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[1] Now Dawn rose from her couch from beside lordly Tithonus, to bring light to immortals and to mortal men; and Zeus sent forth Strife unto the swift ships of the Achaeans, dread Strife, bearing in her hands a portent of war. [5] And she took her hand by Odysseus' black ship, huge of hull, that was in the midst so that a shout could reach to either end, both to the huts of Aias, son of Telamon, and to those of Achilles; for these had drawn up their shapely ships at the furthermost ends, trusting in their valour and the strength of their hands. [10] There stood the goddess and uttered a great and terrible shout, a shrill cry of war, and in the heart of each man of the Achaeans she put great strength to war and to fight unceasingly. And to them forthwith war became sweeter than to return in their hollow ships to their dear native land. [15] But the son of Atreus shouted aloud, and bade the Argives array them for battle, and himself amid them did on the gleaming bronze. The greaves first he set about his legs; beautiful they were, and fitted with silver ankle-pieces; next he did on about his chest the corselet [20] that on a time Cinyras had given him for a guest-gift. For he heard afar in Cyprus the great rumour that the Achaeans were about to sail forth to Troy in their ships, wherefore he gave him the breastplate to do pleasure to the king. Thereon verily were ten bands of dark cyanus, [25] and twelve of gold, and twenty of tin; and serpents of cyanus writhed up toward the neck, three on either side, like rainbows that the son of Cronos hath set in the clouds, a portent for mortal men. And about his shoulders he flung his sword, whereon gleamed [30] studs of gold, while the scabbard about it was of silver, fitted with golden chains. And he took up his richly dight, valorous shield, that sheltered a man on both sides, a fair shield, and round about it were ten circles of bronze, and upon it twenty bosses of tin, [35] gleaming white, and in the midst of them was one of dark cyanus. And thereon was set as a crown1 the Gorgon, grim of aspect, glaring terribly, and about her were Terror and Rout. From the shield was hung a baldric of silver, and thereon writhed a serpent of cyanus, that had [40] three heads turned this way and that, growing forth from one neck. And upon his head he set his helmet with two horns and with bosses four, with horsehair crest, and terribly did the plume nod from above. And he took two mighty spears, tipped with bronze; keen they were, and far from him into heaven shone the bronze; [45] and thereat Athene and Hera thundered, doing honour to the king of Mycenae, rich in gold.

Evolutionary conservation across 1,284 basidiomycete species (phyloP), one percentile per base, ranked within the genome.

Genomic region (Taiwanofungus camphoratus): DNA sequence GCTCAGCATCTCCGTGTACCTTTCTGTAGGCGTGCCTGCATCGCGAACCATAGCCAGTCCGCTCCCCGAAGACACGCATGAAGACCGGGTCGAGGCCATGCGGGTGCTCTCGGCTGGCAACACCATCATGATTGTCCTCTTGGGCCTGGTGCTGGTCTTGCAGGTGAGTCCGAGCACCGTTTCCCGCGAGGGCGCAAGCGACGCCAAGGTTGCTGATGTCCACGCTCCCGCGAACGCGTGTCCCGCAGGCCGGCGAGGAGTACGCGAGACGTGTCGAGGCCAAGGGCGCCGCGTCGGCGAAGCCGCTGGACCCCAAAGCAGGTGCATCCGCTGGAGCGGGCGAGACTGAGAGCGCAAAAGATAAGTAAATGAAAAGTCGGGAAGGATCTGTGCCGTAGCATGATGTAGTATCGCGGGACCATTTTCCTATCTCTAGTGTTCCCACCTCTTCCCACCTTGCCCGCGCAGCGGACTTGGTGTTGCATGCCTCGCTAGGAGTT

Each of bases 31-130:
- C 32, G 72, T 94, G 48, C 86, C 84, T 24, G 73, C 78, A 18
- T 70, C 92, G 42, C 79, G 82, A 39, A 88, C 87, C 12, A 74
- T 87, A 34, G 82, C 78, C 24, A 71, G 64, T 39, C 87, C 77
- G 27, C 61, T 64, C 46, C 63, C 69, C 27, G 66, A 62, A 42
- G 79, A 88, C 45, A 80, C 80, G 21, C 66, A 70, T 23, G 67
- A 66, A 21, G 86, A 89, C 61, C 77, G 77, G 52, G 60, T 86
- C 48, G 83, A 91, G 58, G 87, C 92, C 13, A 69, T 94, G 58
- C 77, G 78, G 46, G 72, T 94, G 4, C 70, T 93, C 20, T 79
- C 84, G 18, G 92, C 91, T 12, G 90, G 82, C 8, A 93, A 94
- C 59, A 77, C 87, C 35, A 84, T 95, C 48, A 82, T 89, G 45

1 483.2

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hide References (6 total)
  • Commentary references to this page (2):
    • Sir Richard C. Jebb, Commentary on Sophocles: Ajax, 720
    • Walter Leaf, Commentary on the Iliad (1900), 8.223
  • Cross-references in general dictionaries to this page (3):
  • Cross-references in text-specific dictionaries to this page (1):
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